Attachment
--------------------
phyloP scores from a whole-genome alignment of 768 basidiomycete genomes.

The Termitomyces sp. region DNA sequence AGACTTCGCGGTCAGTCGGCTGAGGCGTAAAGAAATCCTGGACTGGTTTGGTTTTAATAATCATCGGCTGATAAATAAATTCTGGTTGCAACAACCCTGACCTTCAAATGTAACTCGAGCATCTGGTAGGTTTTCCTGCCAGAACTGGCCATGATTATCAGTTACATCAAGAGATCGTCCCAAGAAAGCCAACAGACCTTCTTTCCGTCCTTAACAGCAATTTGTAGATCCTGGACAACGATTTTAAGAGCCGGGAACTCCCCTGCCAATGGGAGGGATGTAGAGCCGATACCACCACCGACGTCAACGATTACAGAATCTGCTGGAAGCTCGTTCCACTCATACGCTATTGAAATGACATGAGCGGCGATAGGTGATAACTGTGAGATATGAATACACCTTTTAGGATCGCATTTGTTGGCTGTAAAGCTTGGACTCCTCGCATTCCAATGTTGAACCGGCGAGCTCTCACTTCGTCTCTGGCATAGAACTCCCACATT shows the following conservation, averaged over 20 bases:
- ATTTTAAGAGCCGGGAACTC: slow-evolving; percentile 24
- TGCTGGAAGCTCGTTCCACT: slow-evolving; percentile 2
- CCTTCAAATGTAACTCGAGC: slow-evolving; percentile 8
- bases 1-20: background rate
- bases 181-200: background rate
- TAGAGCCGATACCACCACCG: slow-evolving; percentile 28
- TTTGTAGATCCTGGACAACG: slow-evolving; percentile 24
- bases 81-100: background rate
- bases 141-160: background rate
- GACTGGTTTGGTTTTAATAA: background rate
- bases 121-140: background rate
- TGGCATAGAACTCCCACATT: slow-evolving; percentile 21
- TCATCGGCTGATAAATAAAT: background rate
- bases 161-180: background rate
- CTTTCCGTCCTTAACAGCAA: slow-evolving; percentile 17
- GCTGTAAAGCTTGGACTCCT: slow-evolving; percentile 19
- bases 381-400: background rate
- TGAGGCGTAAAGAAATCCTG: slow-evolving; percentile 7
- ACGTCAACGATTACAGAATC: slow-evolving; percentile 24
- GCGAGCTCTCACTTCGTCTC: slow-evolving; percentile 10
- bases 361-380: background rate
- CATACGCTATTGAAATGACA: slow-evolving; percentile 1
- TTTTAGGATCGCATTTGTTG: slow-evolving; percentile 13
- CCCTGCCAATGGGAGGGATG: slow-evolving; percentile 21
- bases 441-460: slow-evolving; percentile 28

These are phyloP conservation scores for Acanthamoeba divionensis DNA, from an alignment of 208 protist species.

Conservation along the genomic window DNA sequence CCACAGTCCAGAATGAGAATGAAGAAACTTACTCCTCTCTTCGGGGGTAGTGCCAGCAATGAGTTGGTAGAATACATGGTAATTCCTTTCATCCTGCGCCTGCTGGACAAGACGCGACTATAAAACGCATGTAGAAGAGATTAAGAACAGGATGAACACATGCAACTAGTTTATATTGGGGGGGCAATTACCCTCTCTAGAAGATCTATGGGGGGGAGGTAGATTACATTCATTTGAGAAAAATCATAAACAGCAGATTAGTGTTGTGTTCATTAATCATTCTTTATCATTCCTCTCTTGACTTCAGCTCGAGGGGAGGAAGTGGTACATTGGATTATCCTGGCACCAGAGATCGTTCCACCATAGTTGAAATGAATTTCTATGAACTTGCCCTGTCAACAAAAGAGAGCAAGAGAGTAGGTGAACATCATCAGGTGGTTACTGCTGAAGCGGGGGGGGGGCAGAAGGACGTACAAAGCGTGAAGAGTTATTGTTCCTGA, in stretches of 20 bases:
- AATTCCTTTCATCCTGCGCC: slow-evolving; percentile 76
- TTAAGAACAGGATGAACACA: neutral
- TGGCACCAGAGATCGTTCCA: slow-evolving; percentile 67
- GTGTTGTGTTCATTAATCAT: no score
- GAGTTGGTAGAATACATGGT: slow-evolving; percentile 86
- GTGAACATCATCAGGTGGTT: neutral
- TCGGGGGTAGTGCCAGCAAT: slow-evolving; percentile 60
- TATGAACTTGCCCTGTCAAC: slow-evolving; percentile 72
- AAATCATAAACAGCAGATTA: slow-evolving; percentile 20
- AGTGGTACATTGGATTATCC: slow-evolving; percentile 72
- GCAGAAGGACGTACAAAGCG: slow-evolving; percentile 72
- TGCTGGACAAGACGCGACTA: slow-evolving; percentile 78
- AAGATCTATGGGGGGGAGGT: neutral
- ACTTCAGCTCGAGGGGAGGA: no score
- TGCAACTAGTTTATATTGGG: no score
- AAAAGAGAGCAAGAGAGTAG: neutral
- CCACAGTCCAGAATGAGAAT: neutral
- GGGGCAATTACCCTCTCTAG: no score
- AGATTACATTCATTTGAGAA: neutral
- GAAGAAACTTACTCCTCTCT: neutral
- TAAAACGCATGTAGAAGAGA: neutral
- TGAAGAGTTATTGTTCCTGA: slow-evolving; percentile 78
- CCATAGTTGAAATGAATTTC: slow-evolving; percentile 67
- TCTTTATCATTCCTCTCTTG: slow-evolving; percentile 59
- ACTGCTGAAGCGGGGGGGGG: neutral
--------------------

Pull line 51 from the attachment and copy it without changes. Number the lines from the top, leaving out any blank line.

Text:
- TGAAGAGTTATTGTTCCTGA: slow-evolving; percentile 78